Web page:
Student guide to viewing Portland’s perfect petals

Photo of cherry blossoms
Paige Anderson / The Mossy Log

With Old Man Winter finally retiring, spring blossoms wake up, several local parks boast blooms

As spring approaches and the sunshine bathes our city slightly more frequently, the plants and flowers begin to finally show their phenomenal myriad of colors and patterns. The following will guide you through the very best spots to enjoy the new spring blooms.

Tryon State Park

For the student who does not have the time or access to travel to further parts of Portland, Tryon State Park is right across the street from campus and offers some beautiful diversity in the springtime blooms. 

Among the healthy plethora of moss and ferns, delicate trillium, Sheep sorrel and evergreen violets introduce a variety of colors to compliment the vibrant greens of the Tryon landscape. Bright yellow Daffodils can be seen popping up all over campus and throughout the park, and gorgeous pink Camellias with incredible petal patterns invite one to take a close look at the flowering trees. 

The Oregon Iris has also begun to grace us with its presence: look closely along the sides of the trails to spot the bright purple and yellow six-petaled flowers. Dotted throughout Tryon and in mass on campus, pink, purple, blue and yellow Hyacinths and Crocus are bursting through the soil, brightening up our walks to and from class. 

Tom McCall Waterfront Park

The cherry blossoms along the river’s edge in downtown Portland are an iconic spot to visit in springtime. Rows and rows of gorgeous pink blossoms line the waterfront, perched on small hills of bright green grass. This is a common photo spot, where Portlanders and visitors alike gather to appreciate these first, special signs of the changing season. 

Stretching along NW Naito Way, one can meander along the park path lined by the trees on either side, taking in the sights. Occasionally, Oregonians will gather and play music in some of the paved parts of the park, creating an inviting atmosphere that emphasizes the hope and promise of sunshine that the cherry blossoms represent.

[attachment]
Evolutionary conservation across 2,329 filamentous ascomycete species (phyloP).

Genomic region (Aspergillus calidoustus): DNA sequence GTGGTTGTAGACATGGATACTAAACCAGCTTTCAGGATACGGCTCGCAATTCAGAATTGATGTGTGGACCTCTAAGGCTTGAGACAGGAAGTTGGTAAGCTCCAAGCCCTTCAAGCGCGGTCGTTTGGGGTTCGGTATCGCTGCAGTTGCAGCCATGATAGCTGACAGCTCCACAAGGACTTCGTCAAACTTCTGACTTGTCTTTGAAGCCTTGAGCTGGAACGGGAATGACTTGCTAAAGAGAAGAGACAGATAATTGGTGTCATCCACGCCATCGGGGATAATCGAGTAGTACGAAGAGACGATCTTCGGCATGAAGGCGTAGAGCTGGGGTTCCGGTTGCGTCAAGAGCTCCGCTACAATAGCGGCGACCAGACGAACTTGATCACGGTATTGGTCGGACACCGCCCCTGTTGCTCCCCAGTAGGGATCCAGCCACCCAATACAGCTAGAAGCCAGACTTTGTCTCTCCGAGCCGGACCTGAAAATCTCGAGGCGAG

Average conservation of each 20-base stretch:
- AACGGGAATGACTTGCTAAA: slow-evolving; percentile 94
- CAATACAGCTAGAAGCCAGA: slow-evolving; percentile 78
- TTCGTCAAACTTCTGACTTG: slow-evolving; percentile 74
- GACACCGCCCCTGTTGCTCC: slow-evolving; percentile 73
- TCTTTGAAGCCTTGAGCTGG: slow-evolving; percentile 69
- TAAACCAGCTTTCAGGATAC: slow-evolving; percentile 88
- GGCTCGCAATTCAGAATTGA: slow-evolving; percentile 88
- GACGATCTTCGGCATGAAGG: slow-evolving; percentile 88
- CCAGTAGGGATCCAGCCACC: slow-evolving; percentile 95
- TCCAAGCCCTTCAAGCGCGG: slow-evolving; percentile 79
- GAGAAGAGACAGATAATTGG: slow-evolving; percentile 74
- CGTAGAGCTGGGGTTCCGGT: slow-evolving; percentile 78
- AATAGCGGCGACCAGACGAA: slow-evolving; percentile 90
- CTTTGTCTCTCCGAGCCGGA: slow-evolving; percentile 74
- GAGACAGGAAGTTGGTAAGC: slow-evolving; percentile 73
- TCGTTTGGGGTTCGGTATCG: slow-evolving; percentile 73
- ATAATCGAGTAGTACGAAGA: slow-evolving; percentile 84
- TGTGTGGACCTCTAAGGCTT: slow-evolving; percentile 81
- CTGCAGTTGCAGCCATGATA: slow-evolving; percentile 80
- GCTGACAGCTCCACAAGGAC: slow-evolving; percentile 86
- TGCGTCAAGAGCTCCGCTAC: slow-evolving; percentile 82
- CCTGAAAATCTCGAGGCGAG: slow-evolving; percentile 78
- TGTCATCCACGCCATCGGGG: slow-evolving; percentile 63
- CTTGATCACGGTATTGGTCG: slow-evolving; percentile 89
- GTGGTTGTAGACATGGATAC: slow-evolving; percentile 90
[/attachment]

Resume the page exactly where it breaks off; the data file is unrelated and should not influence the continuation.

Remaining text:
International Rose Test Garden

Though still a little ways ahead, Portland’s famous rose garden will soon be in full bloom. In late April and May, visitors can expect the Rose Garden to explode with dozens of different types of roses. The experience offers a bit of history, as each bush is marked with the year in which the roses were introduced to Oregon. Beginning in 1918, flower hybridists in England would send rose samples to Oregon to see how they would thrive, allowing for a rich diversity of colors, smells and types. 

The rose is an important flower to the city of Portland, as Rose City is one of its common nicknames, and the rose bloom is a must-see for any Portlander. Additionally, the Rose Garden is positioned right across from the Portland Japanese Garden, where Wisteria winds across arbors and white Viburnum flourish near the ponds. 

Crystal Springs Rhododendron Garden

In Southeast Portland near Reed College, this garden offers a gorgeous variety of Rhododendrons and Azaleas. Access to the garden is $5, except on Mondays, when entry is free though donations are still recommended. A day could easily be spent wandering through the garden, smelling the sweet scent of Daphne blossoms in the warming breeze, gazing at the multicolored Hellebores and pink Cyclamen which have just begun to emerge. Magnolia and Plum trees have also begun to blossom all over the city and throughout the garden. 

All over the city, Portland has beauty to offer. We are lucky enough to live in a place where we can look outside our dorms and classrooms and relish the sight of the gorgeous array of plant life which comes with Oregon springtime. 

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